Cats In The Middle Ages: What Medieval Manuscripts Teach Us About Our Ancestors' Pets

Cats In The Middle Ages:- What Medieval Manuscripts Teach Us About Our Ancestors’ Pets

Cats In The Middle Ages

Cats In The Middle Ages –Cats had a bad reputation in the Middle Ages. His alleged links with paganism and witchcraft meant that he was often treated with suspicion. But despite their association with the supernatural, medieval manuscripts display surprisingly playful images of our furry friends.

From these (often very funny) depictions, we can learn a lot about medieval attitudes towards cats – not least that they were a central fixture of daily medieval life.

 

The Last Supper (1320), by Pietro Lorenzetti. Credits: Web Gallery of Art

In the Middle Ages, men and women were often identified by the animals they kept. For example, pet monkeys were considered exotic and a sign that the owner was wealthy, as they were imported from distant lands. Pets became part of the personal identity of the nobility. Treating an animal with attention, affection, and high-quality food in return for no functional purpose—besides companionship—demonstrates high status.

In the Middle Ages it was not uncommon for men and women of high status to have their portraits completed in the company of a pet, usually cats and dogs, to indicate their advanced status.

It is common to see images of cats in iconography for feasts and other domestic places, reflecting their status as a pet in the medieval household.

In Pietro Lorenzetti’s The Last Supper, a cat sits by a fire while a small dog licks a plate of food left on the ground. The cat and dog play no descriptive role in the scene but instead signal to the viewer that this is a domestic space.

Similarly, in a miniature from a Dutch Book of Hours (a common type of prayer book in the Middle Ages that marked the division of the day with specific prayers), a man and woman appear in a cozy domestic scene while a good Well took care of. The cat watches from the lower left-hand corner. Again, the cat is not the center of the image nor the focus of the composition, but it is acknowledged in this medieval domestic space.

Medieval families named their cats just like today. For example, a 13th-century cat at Beaulieu Abbey was called “Mite”, according to the green ink lettering seen above a doodle of a said cat in the margin of a medieval manuscript.


Royal treatment

Cats were well taken care of in the medieval household. As early as the 13th century, there is mention in accounts of the manor at Cuxham (Oxfordshire) of cheese being bought for a cat, which suggests that they were not left to fend for themselves.

In fact, the 14th-century Queen of France Isabeau of Bavaria spent a lot of money on accessories for her pets. In 1387, she introduced a collar embroidered with pearls and a gold buckle for her pet squirrel. In 1406, the bright green cloth was purchased to make a special cover for his cat.

The 1500 Book of Hours is known as the ‘London Rothschild Hours’ or the ‘Hours of Joanna I of Castile’. Illustration by Gerard Horenbout. London British Library. Manuscript 35313, folio. 1 verso. c, the author provided

Cats were also common companions for scholars, and admiration for cats was not uncommon in the 16th century. In one poem the cat is described as the light of the learned and the dearest companion. Such appreciation suggests a strong emotional attachment to pet cats and shows how cats not only amused their masters but also provided a welcome distraction from the arduous mental craft of reading and writing.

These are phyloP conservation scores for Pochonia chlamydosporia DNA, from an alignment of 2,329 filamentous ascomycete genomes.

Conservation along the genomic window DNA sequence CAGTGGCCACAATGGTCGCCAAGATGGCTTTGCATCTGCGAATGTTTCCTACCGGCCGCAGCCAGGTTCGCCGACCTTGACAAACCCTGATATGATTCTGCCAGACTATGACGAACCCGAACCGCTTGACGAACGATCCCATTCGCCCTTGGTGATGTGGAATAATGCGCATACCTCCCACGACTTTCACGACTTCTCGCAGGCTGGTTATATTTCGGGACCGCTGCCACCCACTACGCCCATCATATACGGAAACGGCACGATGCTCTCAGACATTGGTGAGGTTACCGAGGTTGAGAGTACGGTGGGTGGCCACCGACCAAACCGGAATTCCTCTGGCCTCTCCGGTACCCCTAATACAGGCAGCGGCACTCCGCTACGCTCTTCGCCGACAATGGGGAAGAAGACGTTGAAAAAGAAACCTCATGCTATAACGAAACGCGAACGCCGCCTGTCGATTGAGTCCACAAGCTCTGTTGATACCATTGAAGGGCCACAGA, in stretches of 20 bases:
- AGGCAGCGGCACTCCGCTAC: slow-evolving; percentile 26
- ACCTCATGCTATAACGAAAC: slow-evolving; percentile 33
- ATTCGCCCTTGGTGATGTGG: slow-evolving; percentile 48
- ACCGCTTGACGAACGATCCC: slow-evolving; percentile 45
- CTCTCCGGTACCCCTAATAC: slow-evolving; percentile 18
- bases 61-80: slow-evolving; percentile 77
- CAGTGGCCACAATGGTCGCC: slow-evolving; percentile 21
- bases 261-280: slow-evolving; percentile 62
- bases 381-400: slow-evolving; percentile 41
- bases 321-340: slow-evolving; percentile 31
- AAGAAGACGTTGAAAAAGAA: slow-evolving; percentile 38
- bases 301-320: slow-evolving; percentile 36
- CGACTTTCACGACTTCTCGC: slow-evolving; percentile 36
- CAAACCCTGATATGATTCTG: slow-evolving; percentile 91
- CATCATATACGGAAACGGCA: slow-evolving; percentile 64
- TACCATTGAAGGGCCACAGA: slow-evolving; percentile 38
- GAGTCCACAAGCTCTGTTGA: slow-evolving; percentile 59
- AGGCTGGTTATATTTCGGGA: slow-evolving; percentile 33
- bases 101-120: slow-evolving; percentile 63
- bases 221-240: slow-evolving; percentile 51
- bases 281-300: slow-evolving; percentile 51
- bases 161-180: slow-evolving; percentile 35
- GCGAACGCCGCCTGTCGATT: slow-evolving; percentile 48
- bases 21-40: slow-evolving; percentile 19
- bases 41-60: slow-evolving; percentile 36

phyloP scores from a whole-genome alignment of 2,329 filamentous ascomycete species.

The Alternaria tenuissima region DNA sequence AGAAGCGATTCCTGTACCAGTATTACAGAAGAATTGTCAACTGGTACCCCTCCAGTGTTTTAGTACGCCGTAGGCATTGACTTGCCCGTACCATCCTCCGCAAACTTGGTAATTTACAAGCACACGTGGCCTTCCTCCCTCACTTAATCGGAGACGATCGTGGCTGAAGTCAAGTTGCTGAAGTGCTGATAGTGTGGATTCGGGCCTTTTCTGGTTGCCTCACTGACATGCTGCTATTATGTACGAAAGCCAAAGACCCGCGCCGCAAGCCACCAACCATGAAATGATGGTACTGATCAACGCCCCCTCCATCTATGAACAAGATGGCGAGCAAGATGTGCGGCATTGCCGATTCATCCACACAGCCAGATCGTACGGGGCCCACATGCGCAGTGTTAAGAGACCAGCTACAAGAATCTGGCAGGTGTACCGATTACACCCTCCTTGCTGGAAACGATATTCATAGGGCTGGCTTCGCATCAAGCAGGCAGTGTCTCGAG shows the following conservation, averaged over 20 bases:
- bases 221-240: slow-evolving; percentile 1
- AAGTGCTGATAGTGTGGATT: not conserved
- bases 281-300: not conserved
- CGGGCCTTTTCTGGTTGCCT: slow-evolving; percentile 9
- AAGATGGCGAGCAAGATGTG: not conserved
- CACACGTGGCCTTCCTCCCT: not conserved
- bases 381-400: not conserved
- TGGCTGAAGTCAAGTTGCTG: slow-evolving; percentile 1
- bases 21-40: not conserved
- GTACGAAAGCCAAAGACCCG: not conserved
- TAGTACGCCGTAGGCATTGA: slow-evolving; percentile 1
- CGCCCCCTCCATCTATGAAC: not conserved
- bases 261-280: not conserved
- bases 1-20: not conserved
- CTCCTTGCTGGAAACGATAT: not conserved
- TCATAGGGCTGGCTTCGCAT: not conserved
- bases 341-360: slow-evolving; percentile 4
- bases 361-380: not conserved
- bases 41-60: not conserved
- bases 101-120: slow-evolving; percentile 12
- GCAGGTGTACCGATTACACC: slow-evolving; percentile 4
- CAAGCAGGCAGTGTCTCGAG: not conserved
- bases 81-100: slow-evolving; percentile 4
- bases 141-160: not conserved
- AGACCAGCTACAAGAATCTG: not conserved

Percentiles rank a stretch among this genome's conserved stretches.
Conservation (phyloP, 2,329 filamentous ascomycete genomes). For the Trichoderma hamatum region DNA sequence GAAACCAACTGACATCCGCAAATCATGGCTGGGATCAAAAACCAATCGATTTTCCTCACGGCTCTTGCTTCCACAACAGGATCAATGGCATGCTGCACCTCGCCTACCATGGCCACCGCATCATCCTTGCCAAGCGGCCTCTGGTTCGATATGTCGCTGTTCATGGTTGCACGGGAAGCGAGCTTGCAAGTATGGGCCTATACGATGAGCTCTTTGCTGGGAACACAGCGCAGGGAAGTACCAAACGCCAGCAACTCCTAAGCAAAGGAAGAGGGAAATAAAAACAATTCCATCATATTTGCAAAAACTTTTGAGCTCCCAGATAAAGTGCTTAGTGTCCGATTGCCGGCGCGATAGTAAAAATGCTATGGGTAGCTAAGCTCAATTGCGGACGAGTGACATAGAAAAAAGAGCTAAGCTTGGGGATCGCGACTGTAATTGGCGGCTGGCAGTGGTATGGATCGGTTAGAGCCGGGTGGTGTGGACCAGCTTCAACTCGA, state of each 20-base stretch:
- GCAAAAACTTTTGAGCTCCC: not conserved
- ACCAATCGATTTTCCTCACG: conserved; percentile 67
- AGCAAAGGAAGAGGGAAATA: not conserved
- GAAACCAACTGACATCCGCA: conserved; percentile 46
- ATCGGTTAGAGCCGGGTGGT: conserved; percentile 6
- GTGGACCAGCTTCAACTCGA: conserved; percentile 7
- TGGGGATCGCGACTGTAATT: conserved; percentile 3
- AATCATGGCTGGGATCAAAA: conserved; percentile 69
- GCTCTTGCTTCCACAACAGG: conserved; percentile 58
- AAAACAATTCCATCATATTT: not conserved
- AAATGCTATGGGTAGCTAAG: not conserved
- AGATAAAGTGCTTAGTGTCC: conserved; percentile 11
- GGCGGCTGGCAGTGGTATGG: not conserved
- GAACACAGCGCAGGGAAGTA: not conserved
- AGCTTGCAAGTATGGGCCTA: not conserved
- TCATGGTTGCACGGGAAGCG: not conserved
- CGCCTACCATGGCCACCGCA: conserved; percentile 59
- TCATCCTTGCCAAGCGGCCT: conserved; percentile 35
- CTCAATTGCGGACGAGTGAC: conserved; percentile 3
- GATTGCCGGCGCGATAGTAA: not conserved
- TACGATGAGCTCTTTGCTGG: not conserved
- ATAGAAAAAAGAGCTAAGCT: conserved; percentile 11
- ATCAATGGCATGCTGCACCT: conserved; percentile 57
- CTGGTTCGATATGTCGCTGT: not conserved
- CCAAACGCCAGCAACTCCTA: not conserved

cats in the monastery

Cats abounded in medieval religious places as a status symbol. There are many medieval manuscripts containing, for example, liturgies (small images) of nuns with cats, and cats often appear as doodles in the margins of the Books of Hours.

But there is also much criticism of the keeping of cats in medieval hermetic literature. The 14th-century English preacher John Bromyard considered them useless and benefited from the over-feeding of the rich while the poor went hungry.

Cats have also been recorded as being associated with the Devil. Their cleverness and finesse were admired when hunting rats—but this did not always translate into desirable qualities for companionship. These associations led to the killing of some cats, which had detrimental effects during the Black Death and other Middle Ages plagues, when more cats may have reduced the flea-infested rat population.

Because of these associations, many thought that cats had no place in the holy places of religious orders. There do not appear to have been any formal rules, however, stating that members of religious communities were not allowed to keep cats – and continued criticism of the practice probably suggests that pet cats were common.

Even though they were not always considered socially acceptable in religious communities, cats were still well cared for. This is evident in the playful images that we see in monasteries.

For the most part, cats were quite at home in the medieval household. And as their playful depictions in many medieval manuscripts and artwork make clear, our medieval ancestors’ relationships with these animals weren’t much different from our own.

This article is republished from The Conversation under a Creative Commons license. read Original article.


How were cats viewed in the Middle Ages?

No evidence of wide-spread massacre of cats, they were killed.

Why were cats seen as evil in the Middle Ages?

the Church's policy of demonizing anything valued by earlier, pagan belief systems.

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